In large part a result of its isolation and immense physical size, there is far less evidence of border security and militarization in the Big Bend than there is anywhere else on the U.S.-Mexico border. In the entire 801,163 acre national park, for instance, there are only four Border Patrol employees. The river acts as the only boundary in the park, and although signs abound warning about penalties to be incurred for swimming too far in the river (“WARNING: Up to $5000 Fine For Crossing The Border Other Than At a Port of Entry”), it is highly unlikely that law enforcement would ever note such a violation.
Why, then, are more immigrants not attempting to cross in this region of the borderlands? In the absence of fences, surveillance, and a relatively tiny staff of immigration enforcement officers, this would suggest a higher-than-average likelihood of crossing without apprehension. While this may indeed be true, the geographic realities—of isolation, impossibly harsh desert terrain, and dramatic mountain ranges—make the likelihood of death or serious injury or disappearance alarmingly high. (As a friend of mine said, the towering walls of the canyons that mark the parts of the southern border in Big Bend are millions of years in the making, not millions of dollars.)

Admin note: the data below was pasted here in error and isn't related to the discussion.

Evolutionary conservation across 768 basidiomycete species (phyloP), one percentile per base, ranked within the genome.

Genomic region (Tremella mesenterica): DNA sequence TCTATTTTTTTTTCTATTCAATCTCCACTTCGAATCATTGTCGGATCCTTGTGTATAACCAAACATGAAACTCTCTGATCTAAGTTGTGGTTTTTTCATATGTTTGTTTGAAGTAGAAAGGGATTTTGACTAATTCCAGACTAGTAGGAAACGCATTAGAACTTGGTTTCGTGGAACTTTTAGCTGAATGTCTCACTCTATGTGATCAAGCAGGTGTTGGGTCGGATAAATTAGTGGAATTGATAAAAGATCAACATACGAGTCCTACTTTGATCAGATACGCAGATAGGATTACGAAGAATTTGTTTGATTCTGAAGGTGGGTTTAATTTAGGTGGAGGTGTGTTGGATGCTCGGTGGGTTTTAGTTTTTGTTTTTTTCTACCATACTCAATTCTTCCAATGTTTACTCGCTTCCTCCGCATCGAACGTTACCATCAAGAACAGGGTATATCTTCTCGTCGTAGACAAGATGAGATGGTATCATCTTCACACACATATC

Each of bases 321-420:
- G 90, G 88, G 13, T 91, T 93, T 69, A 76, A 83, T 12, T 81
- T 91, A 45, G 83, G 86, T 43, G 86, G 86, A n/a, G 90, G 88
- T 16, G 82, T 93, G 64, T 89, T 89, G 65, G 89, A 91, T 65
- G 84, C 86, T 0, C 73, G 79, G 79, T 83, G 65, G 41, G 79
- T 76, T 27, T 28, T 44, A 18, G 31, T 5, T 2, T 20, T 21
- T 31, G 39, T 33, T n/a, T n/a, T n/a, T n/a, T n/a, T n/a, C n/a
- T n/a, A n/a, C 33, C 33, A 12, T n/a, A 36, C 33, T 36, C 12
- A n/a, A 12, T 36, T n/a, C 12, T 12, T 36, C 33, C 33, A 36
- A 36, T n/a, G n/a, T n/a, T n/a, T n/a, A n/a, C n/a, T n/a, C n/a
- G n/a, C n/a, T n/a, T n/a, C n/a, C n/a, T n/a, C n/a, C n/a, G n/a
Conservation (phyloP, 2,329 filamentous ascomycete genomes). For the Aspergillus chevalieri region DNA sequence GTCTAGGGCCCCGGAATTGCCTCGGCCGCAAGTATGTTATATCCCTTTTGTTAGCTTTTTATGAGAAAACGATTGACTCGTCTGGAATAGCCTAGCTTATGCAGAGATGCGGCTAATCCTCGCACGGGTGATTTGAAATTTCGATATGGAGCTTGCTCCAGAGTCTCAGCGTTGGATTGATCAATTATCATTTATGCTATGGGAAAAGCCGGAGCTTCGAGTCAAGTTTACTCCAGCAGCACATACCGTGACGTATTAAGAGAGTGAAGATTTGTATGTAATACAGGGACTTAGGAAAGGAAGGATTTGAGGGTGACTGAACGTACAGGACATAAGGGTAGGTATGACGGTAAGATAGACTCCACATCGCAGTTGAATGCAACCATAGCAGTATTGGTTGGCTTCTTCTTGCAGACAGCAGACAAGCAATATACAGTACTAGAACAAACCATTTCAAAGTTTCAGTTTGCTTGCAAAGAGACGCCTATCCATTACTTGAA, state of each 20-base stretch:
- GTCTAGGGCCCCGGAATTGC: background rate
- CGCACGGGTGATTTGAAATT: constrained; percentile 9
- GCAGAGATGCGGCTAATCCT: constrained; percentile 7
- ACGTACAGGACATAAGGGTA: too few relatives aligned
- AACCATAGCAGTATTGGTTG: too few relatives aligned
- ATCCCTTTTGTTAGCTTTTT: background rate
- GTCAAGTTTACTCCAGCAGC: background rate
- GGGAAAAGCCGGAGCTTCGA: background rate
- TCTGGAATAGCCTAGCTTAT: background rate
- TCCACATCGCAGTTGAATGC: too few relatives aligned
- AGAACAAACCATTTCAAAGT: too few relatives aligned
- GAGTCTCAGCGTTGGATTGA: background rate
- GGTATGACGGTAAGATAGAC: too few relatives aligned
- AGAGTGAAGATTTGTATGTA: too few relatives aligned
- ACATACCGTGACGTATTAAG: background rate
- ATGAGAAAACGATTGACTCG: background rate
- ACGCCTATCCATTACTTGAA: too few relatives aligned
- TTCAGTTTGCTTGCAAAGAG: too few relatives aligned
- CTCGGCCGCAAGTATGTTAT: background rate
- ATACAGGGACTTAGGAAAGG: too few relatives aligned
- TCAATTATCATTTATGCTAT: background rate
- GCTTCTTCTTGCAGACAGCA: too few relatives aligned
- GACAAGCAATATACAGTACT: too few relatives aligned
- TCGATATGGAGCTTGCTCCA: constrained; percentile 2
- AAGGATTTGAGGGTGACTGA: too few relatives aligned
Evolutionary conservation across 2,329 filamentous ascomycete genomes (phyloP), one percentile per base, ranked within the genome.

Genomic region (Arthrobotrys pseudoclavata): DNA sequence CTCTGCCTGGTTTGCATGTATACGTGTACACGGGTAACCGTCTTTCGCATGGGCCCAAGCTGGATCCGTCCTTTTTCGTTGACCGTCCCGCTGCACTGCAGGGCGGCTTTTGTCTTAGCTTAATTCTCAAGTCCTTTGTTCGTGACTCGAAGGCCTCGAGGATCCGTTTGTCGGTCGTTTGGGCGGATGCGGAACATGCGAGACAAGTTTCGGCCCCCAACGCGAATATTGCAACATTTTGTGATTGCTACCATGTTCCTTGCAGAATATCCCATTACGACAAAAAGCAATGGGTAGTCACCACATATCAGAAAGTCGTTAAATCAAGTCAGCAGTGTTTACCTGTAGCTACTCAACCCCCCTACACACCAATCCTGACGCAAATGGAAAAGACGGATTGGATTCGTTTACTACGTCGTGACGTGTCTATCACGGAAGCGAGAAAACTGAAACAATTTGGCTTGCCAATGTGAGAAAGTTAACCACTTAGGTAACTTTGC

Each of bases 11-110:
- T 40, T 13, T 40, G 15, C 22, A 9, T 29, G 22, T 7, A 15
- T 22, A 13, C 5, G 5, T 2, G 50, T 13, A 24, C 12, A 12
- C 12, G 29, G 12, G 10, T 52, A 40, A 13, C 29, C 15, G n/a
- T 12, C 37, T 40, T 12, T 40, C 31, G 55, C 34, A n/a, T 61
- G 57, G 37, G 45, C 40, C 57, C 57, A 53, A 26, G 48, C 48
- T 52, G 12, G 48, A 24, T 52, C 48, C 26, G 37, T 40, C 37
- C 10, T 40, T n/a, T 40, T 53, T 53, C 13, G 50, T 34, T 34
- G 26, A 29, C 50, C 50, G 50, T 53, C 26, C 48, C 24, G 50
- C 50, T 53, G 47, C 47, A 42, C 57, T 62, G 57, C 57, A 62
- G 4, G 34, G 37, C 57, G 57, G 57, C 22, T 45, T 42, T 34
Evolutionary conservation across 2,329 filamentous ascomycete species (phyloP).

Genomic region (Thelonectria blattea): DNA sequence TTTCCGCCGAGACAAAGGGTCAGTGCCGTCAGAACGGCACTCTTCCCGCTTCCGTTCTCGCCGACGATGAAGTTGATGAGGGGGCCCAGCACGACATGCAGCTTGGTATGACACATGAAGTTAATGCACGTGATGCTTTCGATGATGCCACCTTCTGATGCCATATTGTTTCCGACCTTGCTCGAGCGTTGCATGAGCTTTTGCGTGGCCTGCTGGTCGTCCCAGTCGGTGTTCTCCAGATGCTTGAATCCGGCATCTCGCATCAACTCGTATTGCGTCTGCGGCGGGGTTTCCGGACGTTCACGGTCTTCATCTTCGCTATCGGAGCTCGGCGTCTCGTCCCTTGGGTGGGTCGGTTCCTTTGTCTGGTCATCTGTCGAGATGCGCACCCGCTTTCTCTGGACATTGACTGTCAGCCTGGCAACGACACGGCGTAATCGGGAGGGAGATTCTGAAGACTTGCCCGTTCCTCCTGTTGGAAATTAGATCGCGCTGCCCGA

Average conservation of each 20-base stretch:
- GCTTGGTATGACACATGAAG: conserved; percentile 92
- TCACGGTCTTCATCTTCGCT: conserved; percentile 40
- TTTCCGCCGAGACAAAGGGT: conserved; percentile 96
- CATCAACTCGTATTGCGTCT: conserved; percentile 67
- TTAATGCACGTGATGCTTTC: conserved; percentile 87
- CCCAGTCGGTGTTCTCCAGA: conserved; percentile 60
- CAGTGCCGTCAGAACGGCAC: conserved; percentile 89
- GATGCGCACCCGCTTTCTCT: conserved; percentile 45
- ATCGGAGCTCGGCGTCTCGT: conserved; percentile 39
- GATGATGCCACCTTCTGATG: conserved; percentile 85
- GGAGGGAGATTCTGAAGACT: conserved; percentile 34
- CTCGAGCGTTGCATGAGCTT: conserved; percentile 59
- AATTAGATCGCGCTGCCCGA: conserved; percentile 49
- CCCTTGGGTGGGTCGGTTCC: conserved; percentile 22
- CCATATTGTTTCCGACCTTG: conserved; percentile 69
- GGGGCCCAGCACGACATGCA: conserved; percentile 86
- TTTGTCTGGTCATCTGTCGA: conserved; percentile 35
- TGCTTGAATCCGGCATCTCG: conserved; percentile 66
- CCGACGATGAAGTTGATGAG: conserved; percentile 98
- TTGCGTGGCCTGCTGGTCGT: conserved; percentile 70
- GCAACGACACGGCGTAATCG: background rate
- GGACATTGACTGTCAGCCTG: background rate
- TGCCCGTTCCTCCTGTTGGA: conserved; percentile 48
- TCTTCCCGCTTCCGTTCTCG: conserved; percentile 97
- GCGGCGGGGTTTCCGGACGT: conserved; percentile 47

Though fences, surveillance, enforcement personnel, and unauthorized crossing are less observable throughout much of the Big Bend than in other parts of the border region, the dynamics that both bind and separate the United States and Mexico are notable and distinct. In Boquillas Canyon, which takes hikers on the U.S. side on a short path along the Rio Grande and leads to a spectacular canyon a stone’s throw from the small Mexican town of Boquillas (population 120), for example, beaded copper handicrafts and walking sticks are for sale next to used coffee cans with paper scraps listing suggested donations. And although federal park signs prohibiting informal purchases between Boquillas residents and park visitors are prominent, transactions do regularly occur and park rangers, for the most part, choose to turn a blind eye.